In 2008, five Muslim men from suburban New Jersey were convicted of conspiring to kill U.S. soldiers at the Fort Dix Army base. The men say they were entrapped by the FBI. Three of the men were brothers—Shain, Dritan and Eljvir Duka. They are now serving life sentences. On Wednesday, they appeared in court for a rare hearing. In this web exclusive, we air a portion of a short documentary produced by The Intercept and speak to Bob Boyle, attorney for Shain Duka.
Watch Part 1: Fort Dix Five: Prosecuted by Christie, Muslim Brothers Get Rare Day in Court in FBI Entrapment Case
AMY GOODMAN: This is Democracy Now!, democracynow.org, The War and Peace Report. I’m Amy Goodman. On Wednesday, three brothers convicted in the case of the Fort Dix Five appeared in a courthouse in Camden, New Jersey, for a rare court-ordered hearing to determine whether they received a fair trial and effective representation from their lawyers. In 2008, the brothers—Shain, Dritan and Eljvir Duka—were among five men from suburban New Jersey who were convicted of conspiring to kill U.S. soldiers at the Fort Dix Army base. The three are serving life sentences, but their supporters say the men were entrapped by the FBI. Last year, The Intercept released a short video on the Fort Dix Five case. The video begins with then-U.S. Attorney Chris Christie speaking in 2007 from the steps of the federal courthouse in Camden, New Jersey.
CHRIS CHRISTIE: The philosophy that supports and encourages jihad around the world against Americans came to live here in New Jersey and threaten the lives of our citizens through these defendants. Fortunately, law enforcement in New Jersey was here to stop them.
BURIM DUKA: My oldest brother is Dritan Duka. The second oldest is Shain Duka. The third oldest is Eljvir. My three brothers and two other defendants got arrested for conspiracy to attack a military base here in New Jersey, the Fort Dix military base. We used to go out in the wintertime, when—because we owned a roofing company, we couldn’t work wintertime, when it was snowing, so we would go on a vacation with just us guys.
UNIDENTIFIED: There he is! He’s coming!
UNIDENTIFIED: Here comes Shain, right there! Look at him! Yo, this is nice! Oh, it’s a nice view.
BURIM DUKA: We were recording, of course, so that everybody could have a little clip of what we did when we were in the Poconos.
UNIDENTIFIED: I’ll record. Want me to record? Allahu Akbar.
BURIM DUKA: And then, me and my brother, Suleiman, we went to Circuit City to transfer the cassette that we had into a DVD for each person that went to the Poconos with us, so they could have one.
UNIDENTIFIED: We’re at the range for the second time, going to try to shoot some more. This is what we did yesterday.
UNIDENTIFIED: Hey, throw something up for me. Throw a snowball up for me.
UNIDENTIFIED: Allahu Akbar.
UNIDENTIFIED: Man, this thing is fantastic!
BURIM DUKA: The Circuit City person turned in the video to the police and said, “These people are shouting out, 'Allahu Akbar!'”—which means “God is great”—”while shooting weapons.” Then the FBI started investigating us from that day on. They got two informants involved—Mahmoud Omar, an Egyptian guy, and Besnik Bakalli, who was an Albanian informant. He was mainly here for us Duka brothers. Bakalli, because we stood with him more, he would always try to bring up topics about like politics, about what was going on in the news, was always trying to bring up jihad, why are we not doing nothing, how come we’re not overseas. Older people and women are doing stuff, and we’re not. He would always try to get on our bad side, but we always played it cool.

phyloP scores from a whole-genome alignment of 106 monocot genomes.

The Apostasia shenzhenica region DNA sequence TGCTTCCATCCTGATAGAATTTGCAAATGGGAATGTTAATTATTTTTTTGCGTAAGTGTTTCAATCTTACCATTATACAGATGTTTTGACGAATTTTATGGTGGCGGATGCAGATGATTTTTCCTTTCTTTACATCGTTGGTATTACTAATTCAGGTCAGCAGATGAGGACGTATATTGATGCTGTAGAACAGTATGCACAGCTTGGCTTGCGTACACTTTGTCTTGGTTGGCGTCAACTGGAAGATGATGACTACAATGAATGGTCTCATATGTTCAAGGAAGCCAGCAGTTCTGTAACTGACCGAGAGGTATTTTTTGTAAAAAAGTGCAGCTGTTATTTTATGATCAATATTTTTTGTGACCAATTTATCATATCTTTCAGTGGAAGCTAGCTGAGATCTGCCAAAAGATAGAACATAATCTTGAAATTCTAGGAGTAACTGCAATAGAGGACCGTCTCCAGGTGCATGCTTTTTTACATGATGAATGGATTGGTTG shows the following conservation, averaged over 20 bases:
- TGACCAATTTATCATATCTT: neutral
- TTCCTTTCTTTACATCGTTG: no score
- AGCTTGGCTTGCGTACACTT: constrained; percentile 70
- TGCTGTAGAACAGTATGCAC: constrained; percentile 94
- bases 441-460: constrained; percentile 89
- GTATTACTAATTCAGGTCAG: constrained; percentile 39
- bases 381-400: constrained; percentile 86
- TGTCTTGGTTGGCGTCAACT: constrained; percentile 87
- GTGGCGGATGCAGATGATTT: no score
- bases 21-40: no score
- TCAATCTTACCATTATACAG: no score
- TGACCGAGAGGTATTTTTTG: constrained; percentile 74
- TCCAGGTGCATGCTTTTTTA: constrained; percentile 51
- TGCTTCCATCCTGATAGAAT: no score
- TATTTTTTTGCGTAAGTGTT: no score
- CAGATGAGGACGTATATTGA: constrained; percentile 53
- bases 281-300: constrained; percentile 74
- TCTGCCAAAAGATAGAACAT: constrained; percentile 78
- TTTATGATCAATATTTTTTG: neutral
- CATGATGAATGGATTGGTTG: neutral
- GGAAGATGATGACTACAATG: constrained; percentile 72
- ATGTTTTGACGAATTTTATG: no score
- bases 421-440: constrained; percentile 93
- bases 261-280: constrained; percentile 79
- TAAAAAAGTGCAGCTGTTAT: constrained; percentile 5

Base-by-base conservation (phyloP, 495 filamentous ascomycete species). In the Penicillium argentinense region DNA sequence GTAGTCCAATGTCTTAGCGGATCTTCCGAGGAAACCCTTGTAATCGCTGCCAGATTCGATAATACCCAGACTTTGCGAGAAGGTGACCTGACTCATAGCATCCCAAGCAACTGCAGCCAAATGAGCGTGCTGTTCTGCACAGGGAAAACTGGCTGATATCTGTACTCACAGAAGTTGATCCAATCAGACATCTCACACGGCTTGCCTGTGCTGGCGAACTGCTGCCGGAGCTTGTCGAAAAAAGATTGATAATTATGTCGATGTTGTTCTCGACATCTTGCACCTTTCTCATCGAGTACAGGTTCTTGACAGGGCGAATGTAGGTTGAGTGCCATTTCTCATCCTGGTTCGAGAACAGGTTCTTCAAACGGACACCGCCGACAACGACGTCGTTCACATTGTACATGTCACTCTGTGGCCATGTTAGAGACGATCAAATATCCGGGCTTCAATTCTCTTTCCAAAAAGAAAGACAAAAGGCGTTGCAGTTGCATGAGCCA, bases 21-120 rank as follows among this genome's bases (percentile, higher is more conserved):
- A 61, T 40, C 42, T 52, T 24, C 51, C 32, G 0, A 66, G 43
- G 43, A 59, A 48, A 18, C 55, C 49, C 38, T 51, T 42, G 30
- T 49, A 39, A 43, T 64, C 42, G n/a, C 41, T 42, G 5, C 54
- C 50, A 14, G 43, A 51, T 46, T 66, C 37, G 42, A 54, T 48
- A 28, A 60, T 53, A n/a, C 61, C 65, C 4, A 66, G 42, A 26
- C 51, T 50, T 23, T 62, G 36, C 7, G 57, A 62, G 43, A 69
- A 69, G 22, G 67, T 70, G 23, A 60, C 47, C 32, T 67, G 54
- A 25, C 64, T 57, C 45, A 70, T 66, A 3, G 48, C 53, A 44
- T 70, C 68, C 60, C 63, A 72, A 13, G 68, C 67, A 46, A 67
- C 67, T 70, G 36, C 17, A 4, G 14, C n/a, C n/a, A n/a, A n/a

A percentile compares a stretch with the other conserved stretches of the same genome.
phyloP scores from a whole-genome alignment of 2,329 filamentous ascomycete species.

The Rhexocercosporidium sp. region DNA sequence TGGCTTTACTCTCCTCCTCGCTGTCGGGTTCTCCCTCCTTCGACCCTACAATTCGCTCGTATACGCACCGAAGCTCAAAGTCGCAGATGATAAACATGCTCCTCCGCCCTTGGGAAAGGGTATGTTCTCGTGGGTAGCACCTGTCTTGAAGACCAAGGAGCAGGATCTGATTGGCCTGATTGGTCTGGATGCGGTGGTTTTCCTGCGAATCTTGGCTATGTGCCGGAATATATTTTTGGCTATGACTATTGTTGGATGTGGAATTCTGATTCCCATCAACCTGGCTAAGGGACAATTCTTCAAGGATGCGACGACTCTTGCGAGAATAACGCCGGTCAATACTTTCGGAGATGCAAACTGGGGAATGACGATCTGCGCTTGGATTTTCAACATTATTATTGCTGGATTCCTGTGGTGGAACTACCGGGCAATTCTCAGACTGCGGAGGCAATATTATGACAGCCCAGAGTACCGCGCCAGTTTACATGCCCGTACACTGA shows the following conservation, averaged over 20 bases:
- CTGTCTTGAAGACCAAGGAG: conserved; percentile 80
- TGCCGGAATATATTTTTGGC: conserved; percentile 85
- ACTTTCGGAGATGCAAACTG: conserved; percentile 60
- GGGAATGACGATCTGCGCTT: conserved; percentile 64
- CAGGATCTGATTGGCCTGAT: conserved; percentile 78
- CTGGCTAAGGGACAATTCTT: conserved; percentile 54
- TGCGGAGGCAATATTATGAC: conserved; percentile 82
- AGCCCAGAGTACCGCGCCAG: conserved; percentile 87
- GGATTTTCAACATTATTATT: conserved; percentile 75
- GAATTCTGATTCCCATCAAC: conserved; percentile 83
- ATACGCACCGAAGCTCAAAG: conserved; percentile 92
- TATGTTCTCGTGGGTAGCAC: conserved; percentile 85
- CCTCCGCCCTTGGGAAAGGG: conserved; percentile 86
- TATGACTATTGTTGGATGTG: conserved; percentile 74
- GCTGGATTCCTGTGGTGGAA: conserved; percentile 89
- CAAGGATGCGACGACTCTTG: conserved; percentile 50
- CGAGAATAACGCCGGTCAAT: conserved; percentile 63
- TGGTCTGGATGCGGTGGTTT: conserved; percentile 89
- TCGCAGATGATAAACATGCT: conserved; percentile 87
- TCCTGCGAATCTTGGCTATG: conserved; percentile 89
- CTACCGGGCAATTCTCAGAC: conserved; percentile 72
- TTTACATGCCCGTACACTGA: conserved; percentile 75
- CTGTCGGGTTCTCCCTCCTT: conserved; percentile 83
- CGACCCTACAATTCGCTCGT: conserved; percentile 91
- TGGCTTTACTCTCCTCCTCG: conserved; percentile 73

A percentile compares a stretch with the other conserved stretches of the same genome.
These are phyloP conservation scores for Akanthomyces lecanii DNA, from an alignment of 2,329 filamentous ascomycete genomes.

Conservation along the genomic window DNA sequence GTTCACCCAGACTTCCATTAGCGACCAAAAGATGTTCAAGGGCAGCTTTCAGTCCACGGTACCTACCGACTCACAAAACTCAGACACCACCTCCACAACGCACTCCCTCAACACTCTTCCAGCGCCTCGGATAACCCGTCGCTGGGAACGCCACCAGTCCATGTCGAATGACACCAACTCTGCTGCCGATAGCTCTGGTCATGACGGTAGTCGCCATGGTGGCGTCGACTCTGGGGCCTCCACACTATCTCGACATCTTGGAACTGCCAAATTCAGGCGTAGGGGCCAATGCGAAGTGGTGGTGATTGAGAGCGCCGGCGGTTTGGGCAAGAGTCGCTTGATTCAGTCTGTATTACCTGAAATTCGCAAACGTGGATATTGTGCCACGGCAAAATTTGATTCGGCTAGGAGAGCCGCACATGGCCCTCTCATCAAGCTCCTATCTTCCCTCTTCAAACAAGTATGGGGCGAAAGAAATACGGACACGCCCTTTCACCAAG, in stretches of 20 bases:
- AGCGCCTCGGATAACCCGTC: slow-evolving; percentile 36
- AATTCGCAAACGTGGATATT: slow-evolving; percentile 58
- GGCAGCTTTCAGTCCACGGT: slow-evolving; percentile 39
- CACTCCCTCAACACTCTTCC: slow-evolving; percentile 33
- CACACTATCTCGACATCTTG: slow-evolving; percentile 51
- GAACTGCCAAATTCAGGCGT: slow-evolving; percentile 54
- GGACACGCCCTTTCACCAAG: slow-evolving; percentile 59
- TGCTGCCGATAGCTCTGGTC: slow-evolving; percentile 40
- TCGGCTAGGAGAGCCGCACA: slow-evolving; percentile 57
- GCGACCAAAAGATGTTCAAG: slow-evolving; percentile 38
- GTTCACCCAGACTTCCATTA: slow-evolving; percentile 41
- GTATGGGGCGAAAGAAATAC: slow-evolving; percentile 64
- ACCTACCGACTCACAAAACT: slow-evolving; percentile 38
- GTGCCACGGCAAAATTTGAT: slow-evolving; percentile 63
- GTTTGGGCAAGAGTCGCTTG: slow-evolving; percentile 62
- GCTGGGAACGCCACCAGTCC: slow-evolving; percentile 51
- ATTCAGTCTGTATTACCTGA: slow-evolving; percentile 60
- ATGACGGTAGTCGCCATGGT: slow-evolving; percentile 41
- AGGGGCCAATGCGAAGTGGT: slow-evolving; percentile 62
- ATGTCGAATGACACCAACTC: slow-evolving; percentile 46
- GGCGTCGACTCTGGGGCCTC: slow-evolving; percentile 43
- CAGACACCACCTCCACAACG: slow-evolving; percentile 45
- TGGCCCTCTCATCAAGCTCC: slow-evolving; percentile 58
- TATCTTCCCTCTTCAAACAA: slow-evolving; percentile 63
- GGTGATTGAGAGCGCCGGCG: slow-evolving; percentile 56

BESNIK BAKALLI: You learn the Qur’an. You’re going by Qur’an. And you’re going to—you’re not fighting for Muslims. You’re still questioning yourself. Why you’re not fighting for Muslims?
ELJVIR DUKA: Oh, Besnik.
TONY DUKA: Because we have nothing to do with that.
UNIDENTIFIED: We don’t—well, we don’t have the balls to go and die.
BESNIK BAKALLI: Don’t question yourself.
SHAIN DUKA: Oh, Besnik!
BESNIK BAKALLI: That’s what I’m saying.
SHAIN DUKA: I will tell you straight up: We don’t have the balls to do that.
BESNIK BAKALLI: No, don’t say that, because when our elders have gone to fight, how can we just sit at watch?
SHAIN DUKA: We don’t have the balls. We’re not gonna do nothing.
UNIDENTIFIED: We’re talking—we’re talking about certain death. You put bombs on your body, and you hit ’em up.
SHAIN DUKA: No, that I wouldn’t do. That I wouldn’t do. I’d rather go out—
UNIDENTIFIED: It’s up—it’s up to you.
SHAIN DUKA: I cannot do that.
BESNIK BAKALLI: Yo, if you guarantee me I go to heaven, I do it. Would you guarantee me that?
SHAIN DUKA: No.
BURIM DUKA: The informant, Omar, hung out with our friend, Shnewer. Shnewer wasn’t like my brothers. He said all types of crazy things. And together, the informant and Shnewer came up with a plot to attack Fort Dix. The informant needed Shnewer to say that my brothers were in on the plot. But once the government seen that my brothers weren’t in and knew nothing about it, they created an illegal gun deal. Mahmoud Omar knew that my brothers were into guns. He spent a lot of time with us. He set up the deal for my brothers to buy some weapons, and the weapons were provided by the FBI.